I am a bit confused about the treatment of dividends having read your recent posts.
I have set up a spreadsheet as you suggested using Yahoo and downloading each day – one column is the High which I amend manually if a new high is achieved since I bought.
If I understand right, it is from this number I deduct the dividend payment. So if the high was a 100.00 and the dividend payment 1.00 then the stop loss would be calculated as 7% off the post dividend high of 99.00. So far so good.
What happens if the market keeps rising (as it seems to be at the moment) and a new high of 101 is achieved? Here I assume that the stop loss now moves to 7% off 101 so negating the impact of the dividend payment?
You are absolutely right. Distributions from dividends and/or capital gains and market activity are two separate things.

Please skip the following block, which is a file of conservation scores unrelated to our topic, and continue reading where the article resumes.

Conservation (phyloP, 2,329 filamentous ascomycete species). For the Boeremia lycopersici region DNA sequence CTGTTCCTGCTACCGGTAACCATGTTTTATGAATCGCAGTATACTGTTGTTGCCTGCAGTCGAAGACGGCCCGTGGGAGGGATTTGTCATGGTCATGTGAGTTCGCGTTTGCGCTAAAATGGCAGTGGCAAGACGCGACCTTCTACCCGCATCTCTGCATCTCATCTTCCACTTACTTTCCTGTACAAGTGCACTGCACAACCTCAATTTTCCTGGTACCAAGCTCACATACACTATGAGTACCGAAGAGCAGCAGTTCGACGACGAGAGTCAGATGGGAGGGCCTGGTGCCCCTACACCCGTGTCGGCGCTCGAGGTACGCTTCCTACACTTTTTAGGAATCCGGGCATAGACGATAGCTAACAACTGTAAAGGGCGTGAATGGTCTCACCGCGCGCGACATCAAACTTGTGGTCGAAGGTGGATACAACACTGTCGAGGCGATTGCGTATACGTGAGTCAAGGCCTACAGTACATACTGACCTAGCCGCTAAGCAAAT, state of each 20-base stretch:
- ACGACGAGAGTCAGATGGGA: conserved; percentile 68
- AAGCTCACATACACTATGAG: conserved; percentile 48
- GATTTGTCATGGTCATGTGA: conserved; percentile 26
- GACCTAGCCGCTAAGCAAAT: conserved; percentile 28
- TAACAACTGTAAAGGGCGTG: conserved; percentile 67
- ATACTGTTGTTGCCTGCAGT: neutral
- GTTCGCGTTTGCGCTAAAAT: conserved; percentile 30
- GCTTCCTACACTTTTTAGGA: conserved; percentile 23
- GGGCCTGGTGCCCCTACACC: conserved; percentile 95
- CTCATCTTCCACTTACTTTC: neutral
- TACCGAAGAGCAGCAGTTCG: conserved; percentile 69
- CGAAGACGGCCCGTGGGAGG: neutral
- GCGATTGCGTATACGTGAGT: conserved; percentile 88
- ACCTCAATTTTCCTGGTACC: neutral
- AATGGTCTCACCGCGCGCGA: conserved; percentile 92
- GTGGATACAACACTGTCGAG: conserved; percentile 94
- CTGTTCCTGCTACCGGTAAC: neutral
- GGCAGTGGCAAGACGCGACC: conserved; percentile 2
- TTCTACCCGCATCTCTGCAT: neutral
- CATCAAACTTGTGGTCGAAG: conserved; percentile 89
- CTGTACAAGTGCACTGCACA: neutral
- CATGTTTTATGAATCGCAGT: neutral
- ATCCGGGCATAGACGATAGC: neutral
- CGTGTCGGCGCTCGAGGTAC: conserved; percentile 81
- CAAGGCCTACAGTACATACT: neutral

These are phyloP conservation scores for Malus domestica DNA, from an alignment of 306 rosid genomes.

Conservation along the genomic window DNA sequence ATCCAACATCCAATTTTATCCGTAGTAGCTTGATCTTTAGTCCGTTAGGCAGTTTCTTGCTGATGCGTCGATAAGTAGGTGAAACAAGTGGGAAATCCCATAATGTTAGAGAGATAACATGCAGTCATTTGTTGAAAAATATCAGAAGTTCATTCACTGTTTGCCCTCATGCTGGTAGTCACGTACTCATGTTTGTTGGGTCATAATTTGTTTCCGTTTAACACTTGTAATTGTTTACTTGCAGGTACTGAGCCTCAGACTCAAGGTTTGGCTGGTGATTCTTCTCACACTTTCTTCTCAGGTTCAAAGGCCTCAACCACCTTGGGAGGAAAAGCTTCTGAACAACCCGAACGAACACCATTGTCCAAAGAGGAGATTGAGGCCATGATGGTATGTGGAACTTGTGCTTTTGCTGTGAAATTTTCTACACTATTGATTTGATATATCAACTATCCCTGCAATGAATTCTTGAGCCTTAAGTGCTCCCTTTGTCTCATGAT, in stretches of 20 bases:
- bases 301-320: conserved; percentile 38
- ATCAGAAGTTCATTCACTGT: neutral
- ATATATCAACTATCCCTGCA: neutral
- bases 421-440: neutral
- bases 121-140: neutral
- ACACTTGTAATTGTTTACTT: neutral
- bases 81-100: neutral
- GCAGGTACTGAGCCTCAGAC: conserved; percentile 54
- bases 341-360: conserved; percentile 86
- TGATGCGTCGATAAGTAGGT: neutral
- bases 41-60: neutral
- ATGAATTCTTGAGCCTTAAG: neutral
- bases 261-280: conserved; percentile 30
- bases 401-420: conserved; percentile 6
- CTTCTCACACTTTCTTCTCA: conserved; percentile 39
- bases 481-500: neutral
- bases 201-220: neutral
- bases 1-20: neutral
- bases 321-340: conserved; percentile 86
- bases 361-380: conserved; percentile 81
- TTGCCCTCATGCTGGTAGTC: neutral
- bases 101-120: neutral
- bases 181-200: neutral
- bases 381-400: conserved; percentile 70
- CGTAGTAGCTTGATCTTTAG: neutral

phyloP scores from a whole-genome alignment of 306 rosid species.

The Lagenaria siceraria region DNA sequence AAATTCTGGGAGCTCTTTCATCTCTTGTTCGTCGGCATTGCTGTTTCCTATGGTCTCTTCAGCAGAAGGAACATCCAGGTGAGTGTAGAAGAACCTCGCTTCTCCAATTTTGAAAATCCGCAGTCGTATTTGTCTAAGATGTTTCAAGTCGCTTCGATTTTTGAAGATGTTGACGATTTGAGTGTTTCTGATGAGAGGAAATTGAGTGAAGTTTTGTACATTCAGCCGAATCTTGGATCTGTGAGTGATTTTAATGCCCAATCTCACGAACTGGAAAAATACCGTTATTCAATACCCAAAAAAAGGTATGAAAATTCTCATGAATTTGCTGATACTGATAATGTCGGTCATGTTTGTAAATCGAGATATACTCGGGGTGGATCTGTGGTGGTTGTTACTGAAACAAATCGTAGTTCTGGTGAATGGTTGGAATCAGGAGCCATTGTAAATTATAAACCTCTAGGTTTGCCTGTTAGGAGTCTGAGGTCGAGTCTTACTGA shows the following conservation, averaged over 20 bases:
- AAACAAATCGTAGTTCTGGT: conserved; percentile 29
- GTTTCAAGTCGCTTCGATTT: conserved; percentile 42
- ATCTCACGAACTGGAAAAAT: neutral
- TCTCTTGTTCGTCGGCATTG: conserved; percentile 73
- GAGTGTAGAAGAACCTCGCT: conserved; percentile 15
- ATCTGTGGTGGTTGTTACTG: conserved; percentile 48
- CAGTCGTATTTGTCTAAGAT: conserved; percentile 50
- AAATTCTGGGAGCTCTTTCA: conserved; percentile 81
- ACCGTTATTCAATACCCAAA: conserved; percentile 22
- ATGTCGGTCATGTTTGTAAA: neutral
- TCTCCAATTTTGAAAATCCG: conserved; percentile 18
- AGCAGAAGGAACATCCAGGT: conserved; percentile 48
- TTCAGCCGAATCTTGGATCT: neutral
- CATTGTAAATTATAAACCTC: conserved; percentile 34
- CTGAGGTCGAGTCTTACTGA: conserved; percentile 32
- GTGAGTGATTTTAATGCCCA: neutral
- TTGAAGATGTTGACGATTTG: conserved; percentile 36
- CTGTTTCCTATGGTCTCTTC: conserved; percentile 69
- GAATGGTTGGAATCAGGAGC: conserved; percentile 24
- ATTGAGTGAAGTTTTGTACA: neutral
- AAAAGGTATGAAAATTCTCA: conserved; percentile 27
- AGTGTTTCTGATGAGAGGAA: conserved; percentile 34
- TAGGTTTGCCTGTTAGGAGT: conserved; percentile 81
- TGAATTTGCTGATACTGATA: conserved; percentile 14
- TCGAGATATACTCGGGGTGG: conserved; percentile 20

In your example, the high price of $100 was correctly reduced by the amount of the dividend of $1 making the new high price $99, from which you now calculate your 7% sell stop. If market activity pushed prices higher, then the highest closing price above $99 becomes your new basis for calculating your stop.
As you pointed out, if prices make a high of $101, then that number serves as the new high point from which you calculate the 7% level, which in this case would be $94 (rounded off).